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House of Representatives (Yemen)
The House of Representatives (Majlis al-Nuwaab) is the lower house of the Parliament of Yemen. It shares the legislative power with the Shura Council, the upper house.[2][3] The Assembly of Representatives has 301 members, elected for a six-year term in single-seat constituencies.
House of Representatives
مجلس النواب اليمني
Type
Type
Lower house of the Parliament of Yemen
History
Founded1990
Leadership
Sultan al-Barakani[1]
since 13 April 2019
Structure
Seats301
Political groups
 General People's Congress (170)
 Vacants (32)
CommitteesUnknown
Joint committees
Unknown
Elections
First-past-the-post
Last election
April 27, 2003
Website
[1]
The House of Representatives was established in 1990 after the unification of Yemen for a transitional period.[4] An election hasn't been held for the body since 2003. An election was set for 27 April 2009, but president Saleh postponed it by two years on 24 February 2009.[5][6] However, the election did not take place on 27 April 2011, and was again postponed until the next presidential election, sometime in February 2014.[7][8] In January 2014, the final session of the National Dialogue Conference (NDC) announced that both elections had been delayed, and would occur within 9 months of a referendum on a new constitution which had yet to be drafted.[9] However both the GPC and Houthi representatives on the National Authority for Monitoring the Implementation of NDC Outcomes have refused to vote on the new constitution drafted by the constitution drafting committee, which submitted it in January 2015.[10]
In February 2015, the Houthis briefly dissolved parliament before reportedly agreeing to reinstate the 301-member assembly in UN-brokered talks. Under the agreement, it will be augmented by a "people's transitional council" serving as the upper house.[11]
Since the civil war, the House of Representatives had held semi-regular sessions in San'aa in Houthi-held territory. In 13 April 2019, the first session was held in Seiyun, in Hadi-controlled Hadhramaut Governorate.[12]
Latest elections
The last parliamentary election in Yemen took place in 2003.

e • d
 Summary of the 27 April 2003 Yemen Assembly of Representatives election results
PartiesVotes%Seats
General People's Congress (al-Mu'tammar al-Sha'bi al-'Am)3,429,88858.0238
Yemeni Congregation for Reform (al-Tajmu al-Yamani li al-Islah)1,333,39422.646
Yemen Socialist Party (Hizb al-Ishtirakiya al-Yamaniya)277,2233.88
Nasserite Unionist People's Organisation (al-Tantheem al-Wahdawi al-Sha'bi al-Nasseri)109,4801.93
Arab Socialist Ba'ath Party (Hizb al Baath al'Arabi al Ishtiraki)40,3770.72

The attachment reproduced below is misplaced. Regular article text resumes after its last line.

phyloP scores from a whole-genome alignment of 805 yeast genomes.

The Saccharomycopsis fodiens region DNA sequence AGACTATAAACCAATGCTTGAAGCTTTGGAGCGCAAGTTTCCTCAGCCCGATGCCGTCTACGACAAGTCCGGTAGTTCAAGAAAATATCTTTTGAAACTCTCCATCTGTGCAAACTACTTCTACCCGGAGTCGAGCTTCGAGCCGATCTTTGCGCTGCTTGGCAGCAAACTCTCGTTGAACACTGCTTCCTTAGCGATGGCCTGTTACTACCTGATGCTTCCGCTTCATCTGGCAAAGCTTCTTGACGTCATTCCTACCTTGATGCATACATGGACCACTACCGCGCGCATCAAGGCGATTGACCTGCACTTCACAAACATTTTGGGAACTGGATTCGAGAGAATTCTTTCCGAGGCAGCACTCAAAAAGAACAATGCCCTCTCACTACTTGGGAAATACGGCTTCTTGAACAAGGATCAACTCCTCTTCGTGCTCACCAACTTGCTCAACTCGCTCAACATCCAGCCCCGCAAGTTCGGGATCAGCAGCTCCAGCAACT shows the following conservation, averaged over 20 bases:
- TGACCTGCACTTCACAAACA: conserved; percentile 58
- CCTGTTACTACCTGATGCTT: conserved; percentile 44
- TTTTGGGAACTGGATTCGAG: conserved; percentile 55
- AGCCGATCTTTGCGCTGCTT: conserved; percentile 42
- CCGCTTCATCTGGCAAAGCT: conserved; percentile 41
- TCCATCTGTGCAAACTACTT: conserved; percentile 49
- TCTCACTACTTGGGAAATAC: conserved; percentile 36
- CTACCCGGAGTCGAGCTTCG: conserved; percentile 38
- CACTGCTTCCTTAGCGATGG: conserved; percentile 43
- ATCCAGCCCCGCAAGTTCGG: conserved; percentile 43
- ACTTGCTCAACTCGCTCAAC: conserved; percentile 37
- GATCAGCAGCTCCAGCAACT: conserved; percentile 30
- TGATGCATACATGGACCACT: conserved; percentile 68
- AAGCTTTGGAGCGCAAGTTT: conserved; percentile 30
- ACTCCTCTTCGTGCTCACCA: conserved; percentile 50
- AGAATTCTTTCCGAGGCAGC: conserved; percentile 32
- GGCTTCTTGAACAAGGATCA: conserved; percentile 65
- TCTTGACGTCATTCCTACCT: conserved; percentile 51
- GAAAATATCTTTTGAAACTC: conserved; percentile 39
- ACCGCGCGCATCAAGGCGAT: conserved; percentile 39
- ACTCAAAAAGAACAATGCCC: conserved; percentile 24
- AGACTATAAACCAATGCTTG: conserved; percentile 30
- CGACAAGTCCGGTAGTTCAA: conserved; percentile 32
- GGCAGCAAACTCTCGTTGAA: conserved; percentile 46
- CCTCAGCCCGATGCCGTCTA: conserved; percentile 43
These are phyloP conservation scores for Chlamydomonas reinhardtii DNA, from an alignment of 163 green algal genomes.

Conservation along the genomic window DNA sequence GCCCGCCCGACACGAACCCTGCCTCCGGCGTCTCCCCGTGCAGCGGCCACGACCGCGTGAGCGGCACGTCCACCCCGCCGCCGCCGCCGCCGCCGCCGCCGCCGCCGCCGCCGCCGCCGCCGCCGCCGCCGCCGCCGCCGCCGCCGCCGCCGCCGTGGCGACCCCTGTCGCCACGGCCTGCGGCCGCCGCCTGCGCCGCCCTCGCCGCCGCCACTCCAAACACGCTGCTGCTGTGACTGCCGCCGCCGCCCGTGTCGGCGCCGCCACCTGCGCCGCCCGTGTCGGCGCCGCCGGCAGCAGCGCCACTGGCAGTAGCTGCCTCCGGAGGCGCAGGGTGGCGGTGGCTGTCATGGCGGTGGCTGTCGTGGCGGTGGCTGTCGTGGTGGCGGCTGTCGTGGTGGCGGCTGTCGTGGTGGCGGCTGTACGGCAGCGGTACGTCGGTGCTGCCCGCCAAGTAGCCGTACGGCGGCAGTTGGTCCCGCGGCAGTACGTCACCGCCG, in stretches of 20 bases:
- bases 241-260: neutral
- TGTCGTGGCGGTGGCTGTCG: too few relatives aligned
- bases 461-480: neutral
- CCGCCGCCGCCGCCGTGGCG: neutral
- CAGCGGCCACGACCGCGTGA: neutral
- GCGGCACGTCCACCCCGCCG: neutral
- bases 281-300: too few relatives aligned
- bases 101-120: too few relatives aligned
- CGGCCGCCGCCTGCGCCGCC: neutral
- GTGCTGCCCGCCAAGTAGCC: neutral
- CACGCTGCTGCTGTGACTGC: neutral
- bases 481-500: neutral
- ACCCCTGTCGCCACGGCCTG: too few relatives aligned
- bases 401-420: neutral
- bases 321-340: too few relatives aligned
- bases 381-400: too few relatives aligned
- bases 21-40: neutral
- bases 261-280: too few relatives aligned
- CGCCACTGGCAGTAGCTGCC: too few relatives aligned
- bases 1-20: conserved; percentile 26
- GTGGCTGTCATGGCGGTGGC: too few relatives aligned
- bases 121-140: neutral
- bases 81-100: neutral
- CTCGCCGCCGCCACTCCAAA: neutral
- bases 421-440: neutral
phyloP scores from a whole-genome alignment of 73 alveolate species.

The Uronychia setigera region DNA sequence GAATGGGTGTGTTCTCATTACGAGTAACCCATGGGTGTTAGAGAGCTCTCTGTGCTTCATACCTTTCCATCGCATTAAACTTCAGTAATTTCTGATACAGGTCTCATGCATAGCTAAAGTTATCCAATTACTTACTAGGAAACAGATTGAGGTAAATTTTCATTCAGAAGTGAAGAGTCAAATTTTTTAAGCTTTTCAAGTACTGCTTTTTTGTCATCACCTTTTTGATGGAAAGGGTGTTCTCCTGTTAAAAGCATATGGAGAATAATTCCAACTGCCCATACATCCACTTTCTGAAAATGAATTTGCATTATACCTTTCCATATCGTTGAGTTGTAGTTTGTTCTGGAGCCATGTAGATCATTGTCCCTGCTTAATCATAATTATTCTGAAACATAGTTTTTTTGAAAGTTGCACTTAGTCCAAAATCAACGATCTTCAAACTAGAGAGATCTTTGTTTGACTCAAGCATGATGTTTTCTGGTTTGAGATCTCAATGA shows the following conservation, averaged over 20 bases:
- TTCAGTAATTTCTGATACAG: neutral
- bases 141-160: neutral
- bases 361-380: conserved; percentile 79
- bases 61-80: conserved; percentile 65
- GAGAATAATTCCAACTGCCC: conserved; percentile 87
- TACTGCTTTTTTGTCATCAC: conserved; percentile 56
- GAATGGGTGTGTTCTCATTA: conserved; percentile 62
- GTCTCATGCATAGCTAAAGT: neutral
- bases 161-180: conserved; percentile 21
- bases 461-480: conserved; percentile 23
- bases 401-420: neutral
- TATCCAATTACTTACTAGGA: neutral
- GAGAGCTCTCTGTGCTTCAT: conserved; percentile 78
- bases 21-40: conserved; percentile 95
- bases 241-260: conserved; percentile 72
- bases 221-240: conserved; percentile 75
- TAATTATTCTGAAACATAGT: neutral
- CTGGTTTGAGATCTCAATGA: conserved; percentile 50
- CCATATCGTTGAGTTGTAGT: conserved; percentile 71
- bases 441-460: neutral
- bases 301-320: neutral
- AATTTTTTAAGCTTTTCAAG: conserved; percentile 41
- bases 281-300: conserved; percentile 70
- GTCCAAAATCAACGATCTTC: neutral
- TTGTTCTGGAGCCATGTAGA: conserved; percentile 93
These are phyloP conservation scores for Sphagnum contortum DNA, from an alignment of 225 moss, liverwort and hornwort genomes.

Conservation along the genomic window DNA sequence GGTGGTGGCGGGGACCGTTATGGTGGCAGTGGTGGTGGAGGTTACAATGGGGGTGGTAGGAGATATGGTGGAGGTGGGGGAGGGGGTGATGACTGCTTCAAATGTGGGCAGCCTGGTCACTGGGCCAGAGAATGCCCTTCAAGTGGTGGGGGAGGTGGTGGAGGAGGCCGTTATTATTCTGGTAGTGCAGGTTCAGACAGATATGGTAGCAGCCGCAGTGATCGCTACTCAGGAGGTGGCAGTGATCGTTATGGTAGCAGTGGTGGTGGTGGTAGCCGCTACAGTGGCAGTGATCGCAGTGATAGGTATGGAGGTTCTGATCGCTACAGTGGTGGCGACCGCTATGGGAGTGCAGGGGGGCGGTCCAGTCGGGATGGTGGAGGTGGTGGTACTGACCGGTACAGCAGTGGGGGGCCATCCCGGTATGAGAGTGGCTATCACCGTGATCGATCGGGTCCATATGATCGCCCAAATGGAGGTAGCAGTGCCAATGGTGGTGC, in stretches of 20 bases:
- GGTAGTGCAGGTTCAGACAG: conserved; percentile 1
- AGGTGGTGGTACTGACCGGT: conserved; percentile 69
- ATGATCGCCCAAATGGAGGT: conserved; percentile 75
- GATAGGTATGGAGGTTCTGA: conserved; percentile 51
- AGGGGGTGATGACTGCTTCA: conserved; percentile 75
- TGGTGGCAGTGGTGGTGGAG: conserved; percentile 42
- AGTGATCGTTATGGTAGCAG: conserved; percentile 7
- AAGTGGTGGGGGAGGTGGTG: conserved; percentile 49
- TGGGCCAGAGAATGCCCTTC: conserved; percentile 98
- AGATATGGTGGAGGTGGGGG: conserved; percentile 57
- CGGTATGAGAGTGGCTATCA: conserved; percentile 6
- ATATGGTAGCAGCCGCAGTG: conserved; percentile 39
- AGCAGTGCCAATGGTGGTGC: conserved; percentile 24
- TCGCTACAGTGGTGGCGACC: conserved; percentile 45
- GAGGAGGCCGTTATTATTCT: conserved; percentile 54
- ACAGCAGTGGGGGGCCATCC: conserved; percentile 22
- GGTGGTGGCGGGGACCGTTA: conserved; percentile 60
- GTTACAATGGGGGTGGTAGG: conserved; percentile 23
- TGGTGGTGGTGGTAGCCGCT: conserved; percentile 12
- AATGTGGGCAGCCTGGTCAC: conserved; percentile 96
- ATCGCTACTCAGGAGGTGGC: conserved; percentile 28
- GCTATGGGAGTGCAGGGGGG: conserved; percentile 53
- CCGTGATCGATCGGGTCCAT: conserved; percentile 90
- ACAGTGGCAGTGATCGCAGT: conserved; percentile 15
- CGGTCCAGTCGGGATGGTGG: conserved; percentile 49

National Arab Socialist Ba'ath Party (Hizb Al-Ba'ath Al-Arabi Al-Ishtiraki Al-Qawmi)23,7450.40
Nasserite Popular Correctional Movement (al-Tashih al-Shabi al-Nasiri)15,2570.250
Yemeni Union of Popular Forces (Ittihad al-Qiwa al-Shabiyya)11,9670.20
Democratic Nasserite Party (al-Hizb al-Dimuqrati al-Nasiri)9,8290.160
Democratic National Front (al-Jabha al-Wataniya al-Dimuqratiyya)7,0560.120
Social Nationalist Party (Hizb al-Qawmi al-Ijtimai)5,3490.090
al-Haqq Party (Hizb al-Haqq)4,5850.080
People's Democratic Party (Hizb al-Shab al-Dimuqrati)4,0770.070
Democratic Union of Popular Forces (al-Ittihad al-Dimuqrati)3,0030.050
Social Green Party (Hizb al-Khudr al-Ijtimai)2,2760.040
Popular Unity Party (Hizb al-Wahda al-Shabiyya)1,7390.030
Yemeni League Party (Al Rabita al-Yamaniyya al-Shariyya)1,3830.020
Liberation Front Party (Hizb Jabhat al-Tahrir)1,2820.020
Popular Unionist Liberation Party (Hizb al-Tahrir al-Shabi al-Wahdawi)1,2410.020
Yemeni Unionist Gathering (al-Tajammu al-Wahdawi al-Yamani)4830.010
Democratic September Organization (al-Tanzim al-Sebtembri)810.0010
Non-partisans-.4
Total (turnout 76.0%)5,912,302100.0301
Source: electionguide.org. A number of candidates elected as non-partisans joined MSA or Islah. Other sources give a different division of seats. Also list of results and parties here and here.
See also
References
  1. ^ https://debriefer.net/en/news-7825.html
  2. ^ "Constitutional history of Yemen". ConstitutionNet. Retrieved 26 June 2019.
  3. ^ "Yemen". Freedom House. Retrieved 26 June 2019.
  4. ^ http://yemenparliament.gov.ye/Details?Post=40
  5. ^ Stephen Day (2009-06-02). "Yemen Postpones Its April 2009 Parliamentary Elections". Middle East Institute. Retrieved 2015-04-04.
  6. ^ Parliament Overwhelmingly Approves Proposal To Extend Term- Yemen Post English Newspaper Online. Yemenpost.net. Retrieved on 2010-11-08.
  7. ^ "September 2012 Monthly Forecast – Yemen". Security Council Report. 2012-08-31.
  8. ^ "Foreign Secretary welcomes Yemeni plan for elections in 2014" (Press release). Foreign & Commonwealth Office, UK. 7 March 2013. Retrieved 7 July 2013.
  9. ^ "Yemen's 'national dialogue' ends in violence, no election scheduled". Archived from the original on 2015-01-21. Retrieved 2016-01-05.
  10. ^ "Houthis and GPC refuse to vote on constitution". Archived from the original on 2018-07-08. Retrieved 2016-01-05.
  11. ^ "Yemen feuding parties agree on transitional council". Al Jazeera. 20 February 2015. Retrieved 19 February 2015.
  12. ^ https://debriefer.net/en/news-7825.html

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Last edited on 21 April 2021, at 01:43
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